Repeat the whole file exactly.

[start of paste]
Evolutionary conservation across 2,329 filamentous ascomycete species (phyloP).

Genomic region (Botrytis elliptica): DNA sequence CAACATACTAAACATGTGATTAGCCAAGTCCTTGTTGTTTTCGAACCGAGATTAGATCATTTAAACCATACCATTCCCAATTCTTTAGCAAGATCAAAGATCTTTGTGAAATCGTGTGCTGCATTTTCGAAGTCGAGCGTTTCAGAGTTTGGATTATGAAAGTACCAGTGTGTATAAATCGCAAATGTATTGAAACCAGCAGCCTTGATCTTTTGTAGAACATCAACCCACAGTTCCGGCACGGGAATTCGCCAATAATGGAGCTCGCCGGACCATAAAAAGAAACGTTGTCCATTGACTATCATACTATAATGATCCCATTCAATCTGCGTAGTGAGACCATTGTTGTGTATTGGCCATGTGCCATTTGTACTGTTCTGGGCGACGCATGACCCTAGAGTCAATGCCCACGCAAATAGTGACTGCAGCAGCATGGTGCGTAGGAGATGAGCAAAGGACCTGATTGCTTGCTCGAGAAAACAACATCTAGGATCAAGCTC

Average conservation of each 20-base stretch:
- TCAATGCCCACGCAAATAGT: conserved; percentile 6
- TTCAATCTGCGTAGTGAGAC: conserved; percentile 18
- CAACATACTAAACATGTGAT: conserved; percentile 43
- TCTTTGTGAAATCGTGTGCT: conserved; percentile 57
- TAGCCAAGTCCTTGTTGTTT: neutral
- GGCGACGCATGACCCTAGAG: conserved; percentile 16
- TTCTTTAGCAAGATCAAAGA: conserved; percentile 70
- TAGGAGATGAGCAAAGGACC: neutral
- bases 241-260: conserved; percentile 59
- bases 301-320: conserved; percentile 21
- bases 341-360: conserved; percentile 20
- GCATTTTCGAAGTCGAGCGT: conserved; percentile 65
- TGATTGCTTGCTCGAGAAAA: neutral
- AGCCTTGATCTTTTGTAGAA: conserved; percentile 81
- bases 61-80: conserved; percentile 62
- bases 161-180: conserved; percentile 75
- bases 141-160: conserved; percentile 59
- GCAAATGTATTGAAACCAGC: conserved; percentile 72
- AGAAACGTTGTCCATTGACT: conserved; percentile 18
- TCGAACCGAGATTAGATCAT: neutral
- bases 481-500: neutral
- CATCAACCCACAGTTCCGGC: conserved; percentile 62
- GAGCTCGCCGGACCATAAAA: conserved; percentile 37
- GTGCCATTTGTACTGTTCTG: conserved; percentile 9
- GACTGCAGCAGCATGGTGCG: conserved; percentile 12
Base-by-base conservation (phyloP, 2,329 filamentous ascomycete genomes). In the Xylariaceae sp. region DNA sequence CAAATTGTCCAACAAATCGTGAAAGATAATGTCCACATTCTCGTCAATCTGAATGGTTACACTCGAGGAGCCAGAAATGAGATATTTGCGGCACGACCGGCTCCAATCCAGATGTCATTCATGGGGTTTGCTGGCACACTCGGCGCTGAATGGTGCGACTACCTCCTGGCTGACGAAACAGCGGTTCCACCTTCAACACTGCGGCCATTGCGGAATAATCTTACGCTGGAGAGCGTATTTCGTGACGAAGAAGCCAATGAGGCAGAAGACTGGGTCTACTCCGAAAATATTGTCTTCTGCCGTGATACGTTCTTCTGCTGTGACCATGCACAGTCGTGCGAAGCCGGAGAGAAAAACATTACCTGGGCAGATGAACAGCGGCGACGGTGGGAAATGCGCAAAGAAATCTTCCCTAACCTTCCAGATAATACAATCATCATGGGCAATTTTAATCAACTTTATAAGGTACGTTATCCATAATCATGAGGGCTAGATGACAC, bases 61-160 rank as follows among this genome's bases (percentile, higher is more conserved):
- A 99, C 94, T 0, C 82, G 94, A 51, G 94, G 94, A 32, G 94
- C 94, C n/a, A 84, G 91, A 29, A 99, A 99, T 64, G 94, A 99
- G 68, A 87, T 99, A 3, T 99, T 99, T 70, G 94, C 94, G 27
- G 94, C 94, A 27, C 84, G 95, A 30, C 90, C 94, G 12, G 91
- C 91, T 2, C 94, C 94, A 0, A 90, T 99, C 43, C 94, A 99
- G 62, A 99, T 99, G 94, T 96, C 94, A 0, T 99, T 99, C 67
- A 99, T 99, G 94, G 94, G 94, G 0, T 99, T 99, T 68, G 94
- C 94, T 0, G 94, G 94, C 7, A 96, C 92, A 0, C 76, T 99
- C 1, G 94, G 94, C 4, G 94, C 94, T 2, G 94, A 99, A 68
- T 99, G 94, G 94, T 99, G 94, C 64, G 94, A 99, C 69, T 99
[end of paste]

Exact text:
Evolutionary conservation across 2,329 filamentous ascomycete species (phyloP).

Genomic region (Botrytis elliptica): DNA sequence CAACATACTAAACATGTGATTAGCCAAGTCCTTGTTGTTTTCGAACCGAGATTAGATCATTTAAACCATACCATTCCCAATTCTTTAGCAAGATCAAAGATCTTTGTGAAATCGTGTGCTGCATTTTCGAAGTCGAGCGTTTCAGAGTTTGGATTATGAAAGTACCAGTGTGTATAAATCGCAAATGTATTGAAACCAGCAGCCTTGATCTTTTGTAGAACATCAACCCACAGTTCCGGCACGGGAATTCGCCAATAATGGAGCTCGCCGGACCATAAAAAGAAACGTTGTCCATTGACTATCATACTATAATGATCCCATTCAATCTGCGTAGTGAGACCATTGTTGTGTATTGGCCATGTGCCATTTGTACTGTTCTGGGCGACGCATGACCCTAGAGTCAATGCCCACGCAAATAGTGACTGCAGCAGCATGGTGCGTAGGAGATGAGCAAAGGACCTGATTGCTTGCTCGAGAAAACAACATCTAGGATCAAGCTC

Average conservation of each 20-base stretch:
- TCAATGCCCACGCAAATAGT: conserved; percentile 6
- TTCAATCTGCGTAGTGAGAC: conserved; percentile 18
- CAACATACTAAACATGTGAT: conserved; percentile 43
- TCTTTGTGAAATCGTGTGCT: conserved; percentile 57
- TAGCCAAGTCCTTGTTGTTT: neutral
- GGCGACGCATGACCCTAGAG: conserved; percentile 16
- TTCTTTAGCAAGATCAAAGA: conserved; percentile 70
- TAGGAGATGAGCAAAGGACC: neutral
- bases 241-260: conserved; percentile 59
- bases 301-320: conserved; percentile 21
- bases 341-360: conserved; percentile 20
- GCATTTTCGAAGTCGAGCGT: conserved; percentile 65
- TGATTGCTTGCTCGAGAAAA: neutral
- AGCCTTGATCTTTTGTAGAA: conserved; percentile 81
- bases 61-80: conserved; percentile 62
- bases 161-180: conserved; percentile 75
- bases 141-160: conserved; percentile 59
- GCAAATGTATTGAAACCAGC: conserved; percentile 72
- AGAAACGTTGTCCATTGACT: conserved; percentile 18
- TCGAACCGAGATTAGATCAT: neutral
- bases 481-500: neutral
- CATCAACCCACAGTTCCGGC: conserved; percentile 62
- GAGCTCGCCGGACCATAAAA: conserved; percentile 37
- GTGCCATTTGTACTGTTCTG: conserved; percentile 9
- GACTGCAGCAGCATGGTGCG: conserved; percentile 12
Base-by-base conservation (phyloP, 2,329 filamentous ascomycete genomes). In the Xylariaceae sp. region DNA sequence CAAATTGTCCAACAAATCGTGAAAGATAATGTCCACATTCTCGTCAATCTGAATGGTTACACTCGAGGAGCCAGAAATGAGATATTTGCGGCACGACCGGCTCCAATCCAGATGTCATTCATGGGGTTTGCTGGCACACTCGGCGCTGAATGGTGCGACTACCTCCTGGCTGACGAAACAGCGGTTCCACCTTCAACACTGCGGCCATTGCGGAATAATCTTACGCTGGAGAGCGTATTTCGTGACGAAGAAGCCAATGAGGCAGAAGACTGGGTCTACTCCGAAAATATTGTCTTCTGCCGTGATACGTTCTTCTGCTGTGACCATGCACAGTCGTGCGAAGCCGGAGAGAAAAACATTACCTGGGCAGATGAACAGCGGCGACGGTGGGAAATGCGCAAAGAAATCTTCCCTAACCTTCCAGATAATACAATCATCATGGGCAATTTTAATCAACTTTATAAGGTACGTTATCCATAATCATGAGGGCTAGATGACAC, bases 61-160 rank as follows among this genome's bases (percentile, higher is more conserved):
- A 99, C 94, T 0, C 82, G 94, A 51, G 94, G 94, A 32, G 94
- C 94, C n/a, A 84, G 91, A 29, A 99, A 99, T 64, G 94, A 99
- G 68, A 87, T 99, A 3, T 99, T 99, T 70, G 94, C 94, G 27
- G 94, C 94, A 27, C 84, G 95, A 30, C 90, C 94, G 12, G 91
- C 91, T 2, C 94, C 94, A 0, A 90, T 99, C 43, C 94, A 99
- G 62, A 99, T 99, G 94, T 96, C 94, A 0, T 99, T 99, C 67
- A 99, T 99, G 94, G 94, G 94, G 0, T 99, T 99, T 68, G 94
- C 94, T 0, G 94, G 94, C 7, A 96, C 92, A 0, C 76, T 99
- C 1, G 94, G 94, C 4, G 94, C 94, T 2, G 94, A 99, A 68
- T 99, G 94, G 94, T 99, G 94, C 64, G 94, A 99, C 69, T 99